Bea Anne Lynch, RN, MSN, is one of 3 Northern California nurses who was recently recognized with the Kaiser Permanente Extraordinary Nurse Award.
Colleagues describe Bea Anne Lynch as a cross between a superhero and a mother hen — a caregiver with extraordinary powers, a tenacious spirit and the compassion of a saint.
While she’s held many roles in her 40-plus-years as a nurse — including case manager, infection control specialist, employee health coordinator, and advice nurse — Lynch is most proud of her current role: a child psychiatry nurse at the Kaiser Permanente Northern California San Jose Medical Center, serving a population that is often overlooked and misunderstood.
Lynch is so devoted to her work that she refers to her patients as “my kids,” even though she and her husband have 3 children of their own.
“The kids I take care of day in and day out have difficult lives,” she said. “I just want them to feel important. I want them to have good days and be the best they can be.”
Despite her vast nursing skill set, perhaps Lynch’s greatest gift is her ability to relate to her patients and make kids and their parents feel comfortable in her presence.
“She has a knack for creating a safe space for patients,” a coworker wrote. “She serves as a role model and understands how to connect with different pediatric populations with ease.’’
What made you want to be a nurse?
When I was 5 years old, my brother was born severely handicapped. His oxygen was cut off at birth, and because of that he developed epilepsy and cerebral palsy. From that time on, I wanted to be his caregiver. I was always around him, and he was often sick and near death. My brother gave me a special gift: He taught me never to give up and to have compassion.
What do you love about nursing?
I love every single day. I work with a team of therapists, psychiatrists, and pharmacists, and the population we care for includes high-risk children who are battling anxiety and depression as well as those with autism and development disorders. We have a chance to put smiles on their faces. It’s the same with parents who are struggling — we can make a real difference in their lives.
What’s the most challenging part of your work?
As someone who is empathetic and feels people’s pain, it’s sometimes hard for me to let things go — I’m sure a lot of nurses are like that. I sometimes worry that I can’t make everything better.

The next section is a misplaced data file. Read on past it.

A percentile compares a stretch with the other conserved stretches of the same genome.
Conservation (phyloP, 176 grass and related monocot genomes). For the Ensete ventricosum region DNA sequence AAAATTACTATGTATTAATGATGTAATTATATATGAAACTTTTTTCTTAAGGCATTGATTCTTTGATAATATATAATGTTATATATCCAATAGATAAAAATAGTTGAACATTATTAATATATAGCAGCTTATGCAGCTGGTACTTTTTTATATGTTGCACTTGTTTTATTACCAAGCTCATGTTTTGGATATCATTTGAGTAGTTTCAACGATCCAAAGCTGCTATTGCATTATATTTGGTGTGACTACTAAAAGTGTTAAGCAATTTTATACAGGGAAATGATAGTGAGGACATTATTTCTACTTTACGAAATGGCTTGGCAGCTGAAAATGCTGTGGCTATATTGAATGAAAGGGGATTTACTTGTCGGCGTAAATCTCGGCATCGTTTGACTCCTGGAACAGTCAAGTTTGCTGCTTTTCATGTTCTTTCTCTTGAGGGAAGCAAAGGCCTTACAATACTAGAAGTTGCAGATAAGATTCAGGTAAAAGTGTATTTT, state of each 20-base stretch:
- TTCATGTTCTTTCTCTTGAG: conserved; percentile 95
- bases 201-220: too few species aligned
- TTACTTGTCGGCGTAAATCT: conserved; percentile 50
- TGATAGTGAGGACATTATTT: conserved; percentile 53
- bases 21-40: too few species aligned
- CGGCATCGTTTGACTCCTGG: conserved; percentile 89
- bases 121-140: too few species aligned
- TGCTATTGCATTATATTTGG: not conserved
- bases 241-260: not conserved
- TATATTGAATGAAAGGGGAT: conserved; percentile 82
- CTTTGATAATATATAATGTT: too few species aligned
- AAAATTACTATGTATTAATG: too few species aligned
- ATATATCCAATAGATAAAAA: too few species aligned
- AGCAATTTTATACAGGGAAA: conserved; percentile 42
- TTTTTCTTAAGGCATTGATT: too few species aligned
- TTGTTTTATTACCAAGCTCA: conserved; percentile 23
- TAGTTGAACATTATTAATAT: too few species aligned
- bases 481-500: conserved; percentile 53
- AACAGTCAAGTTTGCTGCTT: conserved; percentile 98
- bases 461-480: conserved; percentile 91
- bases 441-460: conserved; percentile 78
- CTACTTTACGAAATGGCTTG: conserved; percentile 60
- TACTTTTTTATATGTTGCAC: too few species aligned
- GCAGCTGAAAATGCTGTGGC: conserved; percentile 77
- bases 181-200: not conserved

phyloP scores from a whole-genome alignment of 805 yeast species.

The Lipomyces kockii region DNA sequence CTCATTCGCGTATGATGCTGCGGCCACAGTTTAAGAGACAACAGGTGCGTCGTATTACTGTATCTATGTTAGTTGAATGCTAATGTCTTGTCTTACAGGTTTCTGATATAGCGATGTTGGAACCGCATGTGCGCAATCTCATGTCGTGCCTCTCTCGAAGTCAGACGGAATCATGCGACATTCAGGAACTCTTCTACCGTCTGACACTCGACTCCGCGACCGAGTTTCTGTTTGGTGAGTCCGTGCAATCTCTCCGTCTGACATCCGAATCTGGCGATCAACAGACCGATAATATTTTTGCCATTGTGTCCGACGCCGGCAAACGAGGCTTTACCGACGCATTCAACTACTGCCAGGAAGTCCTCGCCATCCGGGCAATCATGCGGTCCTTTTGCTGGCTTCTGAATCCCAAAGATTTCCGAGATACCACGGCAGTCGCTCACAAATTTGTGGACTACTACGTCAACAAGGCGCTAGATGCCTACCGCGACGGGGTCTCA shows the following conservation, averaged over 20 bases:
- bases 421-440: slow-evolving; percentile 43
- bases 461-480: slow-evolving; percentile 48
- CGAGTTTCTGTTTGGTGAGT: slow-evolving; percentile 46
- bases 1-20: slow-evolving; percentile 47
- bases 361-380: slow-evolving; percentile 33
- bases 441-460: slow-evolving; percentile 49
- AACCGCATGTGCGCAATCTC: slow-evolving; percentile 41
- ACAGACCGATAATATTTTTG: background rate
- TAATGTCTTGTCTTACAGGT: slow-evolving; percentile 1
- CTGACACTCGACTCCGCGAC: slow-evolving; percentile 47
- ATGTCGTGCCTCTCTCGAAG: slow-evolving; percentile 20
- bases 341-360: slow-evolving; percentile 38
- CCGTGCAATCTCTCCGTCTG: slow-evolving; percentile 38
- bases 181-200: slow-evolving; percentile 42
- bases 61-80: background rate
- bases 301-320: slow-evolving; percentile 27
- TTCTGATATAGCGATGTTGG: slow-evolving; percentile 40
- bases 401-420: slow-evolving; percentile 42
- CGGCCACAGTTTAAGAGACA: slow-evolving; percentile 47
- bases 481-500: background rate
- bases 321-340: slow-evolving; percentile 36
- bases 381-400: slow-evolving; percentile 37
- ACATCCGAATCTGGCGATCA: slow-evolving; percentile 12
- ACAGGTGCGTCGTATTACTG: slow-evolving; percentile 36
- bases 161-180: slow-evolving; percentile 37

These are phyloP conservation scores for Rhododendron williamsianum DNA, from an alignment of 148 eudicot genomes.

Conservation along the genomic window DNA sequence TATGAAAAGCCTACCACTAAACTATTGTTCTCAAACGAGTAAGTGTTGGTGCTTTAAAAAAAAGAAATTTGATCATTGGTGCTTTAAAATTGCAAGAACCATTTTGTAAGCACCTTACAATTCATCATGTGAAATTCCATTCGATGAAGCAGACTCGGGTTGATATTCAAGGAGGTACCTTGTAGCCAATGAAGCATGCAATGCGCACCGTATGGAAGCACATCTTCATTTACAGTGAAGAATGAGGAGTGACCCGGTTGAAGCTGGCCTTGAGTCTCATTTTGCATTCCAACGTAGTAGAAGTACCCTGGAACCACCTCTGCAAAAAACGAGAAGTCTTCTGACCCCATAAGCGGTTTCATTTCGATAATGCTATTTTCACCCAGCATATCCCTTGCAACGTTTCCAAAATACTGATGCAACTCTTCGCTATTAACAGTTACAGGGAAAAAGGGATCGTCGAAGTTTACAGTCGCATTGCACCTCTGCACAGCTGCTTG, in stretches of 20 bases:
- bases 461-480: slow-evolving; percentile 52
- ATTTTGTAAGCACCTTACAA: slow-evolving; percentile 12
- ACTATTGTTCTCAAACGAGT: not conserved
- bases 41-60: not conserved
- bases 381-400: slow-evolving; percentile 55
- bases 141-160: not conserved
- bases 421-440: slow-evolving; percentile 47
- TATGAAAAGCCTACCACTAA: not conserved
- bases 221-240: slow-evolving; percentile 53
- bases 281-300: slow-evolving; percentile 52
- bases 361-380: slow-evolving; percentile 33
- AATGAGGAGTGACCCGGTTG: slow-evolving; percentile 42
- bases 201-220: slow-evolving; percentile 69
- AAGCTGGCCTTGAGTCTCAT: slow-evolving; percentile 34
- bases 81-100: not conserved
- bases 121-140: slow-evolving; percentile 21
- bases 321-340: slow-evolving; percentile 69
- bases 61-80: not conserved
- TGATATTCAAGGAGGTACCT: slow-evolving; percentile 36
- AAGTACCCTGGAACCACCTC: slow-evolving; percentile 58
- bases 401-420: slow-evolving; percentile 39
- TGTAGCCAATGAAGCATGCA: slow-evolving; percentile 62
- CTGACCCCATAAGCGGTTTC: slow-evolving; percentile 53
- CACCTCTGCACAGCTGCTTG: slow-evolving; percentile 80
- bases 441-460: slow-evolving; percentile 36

What was one of your most memorable moments as a nurse?
Once I was spending time with an 11-year-old boy with autism while his anxious parents were consulting with the doctor. I remember complimenting him for being such a good reader and watching his face light up.
After the parents came out and they were getting ready to leave, the boy started to walk toward me like he wanted to give me a hug. I didn’t immediately reach out to him because oftentimes autistic children are very sensitive to touch.
He whispered something to his dad who asked me, “Is it okay for him to hug you?” I said yes, and as I gave him a hug, all I could feel was gratitude that I am exactly where I’m supposed to be.
His dad told me later, “He doesn’t hug anybody. We’re so grateful he feels comfortable with you.”
If you could go back in time and give yourself advice early in your career, what would you say?
Take better care of yourself. I have always exercised, but in the last 10 years I have developed a regular yoga routine and meditation regimen which has helped me greatly in all areas of my life.
What advice do you have for nurses who are new to Kaiser Permanente?
Nursing is the hardest job you will ever love. Make sure that your heart is in it so you can be the best for your patients and families. They deserve only the best and all of your heart.
What would people be surprised to learn about you?
I’ve run seven half-marathons since I turned 50, and I do 8 to 10 hot yoga classes a week.
Find additional stories of Kaiser Permanente Extraordinary Nurse Award winners and much more at the Kaiser Permanente Nursing Pathways Nurses Week website.